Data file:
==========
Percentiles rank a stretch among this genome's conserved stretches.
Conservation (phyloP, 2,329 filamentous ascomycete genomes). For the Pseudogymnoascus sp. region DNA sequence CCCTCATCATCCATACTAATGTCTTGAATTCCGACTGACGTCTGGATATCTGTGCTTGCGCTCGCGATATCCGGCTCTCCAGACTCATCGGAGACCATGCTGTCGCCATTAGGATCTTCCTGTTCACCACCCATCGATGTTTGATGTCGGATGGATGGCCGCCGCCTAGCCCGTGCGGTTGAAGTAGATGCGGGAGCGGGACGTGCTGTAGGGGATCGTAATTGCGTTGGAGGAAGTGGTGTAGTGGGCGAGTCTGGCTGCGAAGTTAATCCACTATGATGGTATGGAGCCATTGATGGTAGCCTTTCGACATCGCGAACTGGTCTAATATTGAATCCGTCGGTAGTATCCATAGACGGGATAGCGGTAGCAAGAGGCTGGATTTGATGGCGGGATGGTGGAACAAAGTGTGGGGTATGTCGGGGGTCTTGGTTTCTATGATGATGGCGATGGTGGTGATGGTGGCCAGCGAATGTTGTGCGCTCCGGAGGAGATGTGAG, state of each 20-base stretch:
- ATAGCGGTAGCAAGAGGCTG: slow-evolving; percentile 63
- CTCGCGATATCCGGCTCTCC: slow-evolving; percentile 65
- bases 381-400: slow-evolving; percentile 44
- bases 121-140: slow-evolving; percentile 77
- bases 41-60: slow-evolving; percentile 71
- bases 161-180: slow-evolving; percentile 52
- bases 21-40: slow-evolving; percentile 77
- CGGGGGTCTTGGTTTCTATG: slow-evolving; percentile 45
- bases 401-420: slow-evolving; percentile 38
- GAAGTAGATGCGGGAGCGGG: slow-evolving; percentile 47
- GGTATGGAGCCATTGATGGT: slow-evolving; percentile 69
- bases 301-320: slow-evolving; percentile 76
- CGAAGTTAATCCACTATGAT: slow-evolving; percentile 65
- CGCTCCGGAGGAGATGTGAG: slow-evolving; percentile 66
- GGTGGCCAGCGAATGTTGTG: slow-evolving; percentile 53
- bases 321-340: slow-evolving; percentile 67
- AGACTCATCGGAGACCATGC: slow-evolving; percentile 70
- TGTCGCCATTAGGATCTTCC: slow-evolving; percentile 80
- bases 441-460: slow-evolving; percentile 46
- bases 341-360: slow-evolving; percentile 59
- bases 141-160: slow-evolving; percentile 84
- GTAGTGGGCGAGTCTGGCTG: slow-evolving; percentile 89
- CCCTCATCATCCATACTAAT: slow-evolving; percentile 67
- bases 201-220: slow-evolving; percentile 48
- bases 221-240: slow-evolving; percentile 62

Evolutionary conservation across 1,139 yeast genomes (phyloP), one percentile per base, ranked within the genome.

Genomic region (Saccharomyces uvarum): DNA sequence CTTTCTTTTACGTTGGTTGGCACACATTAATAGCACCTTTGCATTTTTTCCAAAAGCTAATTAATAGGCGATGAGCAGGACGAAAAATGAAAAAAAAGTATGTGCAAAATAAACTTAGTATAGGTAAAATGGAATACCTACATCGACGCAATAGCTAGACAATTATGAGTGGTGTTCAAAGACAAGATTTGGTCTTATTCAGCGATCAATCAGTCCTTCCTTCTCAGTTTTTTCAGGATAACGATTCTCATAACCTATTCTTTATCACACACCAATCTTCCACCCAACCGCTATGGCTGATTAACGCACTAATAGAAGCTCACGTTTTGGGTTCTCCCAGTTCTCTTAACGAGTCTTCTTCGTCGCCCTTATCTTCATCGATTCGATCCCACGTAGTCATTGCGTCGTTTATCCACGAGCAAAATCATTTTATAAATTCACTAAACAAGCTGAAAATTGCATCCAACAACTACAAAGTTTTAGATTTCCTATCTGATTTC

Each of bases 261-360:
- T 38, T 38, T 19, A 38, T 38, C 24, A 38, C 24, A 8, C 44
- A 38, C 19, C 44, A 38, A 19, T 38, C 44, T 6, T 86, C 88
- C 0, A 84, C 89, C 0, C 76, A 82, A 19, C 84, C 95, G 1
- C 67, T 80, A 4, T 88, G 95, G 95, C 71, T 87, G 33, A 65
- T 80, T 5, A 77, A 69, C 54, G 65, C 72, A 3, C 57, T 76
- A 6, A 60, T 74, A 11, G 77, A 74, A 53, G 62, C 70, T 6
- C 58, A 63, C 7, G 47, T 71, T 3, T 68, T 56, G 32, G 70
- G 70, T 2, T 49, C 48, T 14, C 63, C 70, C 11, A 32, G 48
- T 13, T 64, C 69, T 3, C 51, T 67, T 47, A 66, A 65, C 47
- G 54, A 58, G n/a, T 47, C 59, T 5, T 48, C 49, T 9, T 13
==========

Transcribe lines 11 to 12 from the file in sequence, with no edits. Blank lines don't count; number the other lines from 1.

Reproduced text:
- bases 401-420: slow-evolving; percentile 38
- GAAGTAGATGCGGGAGCGGG: slow-evolving; percentile 47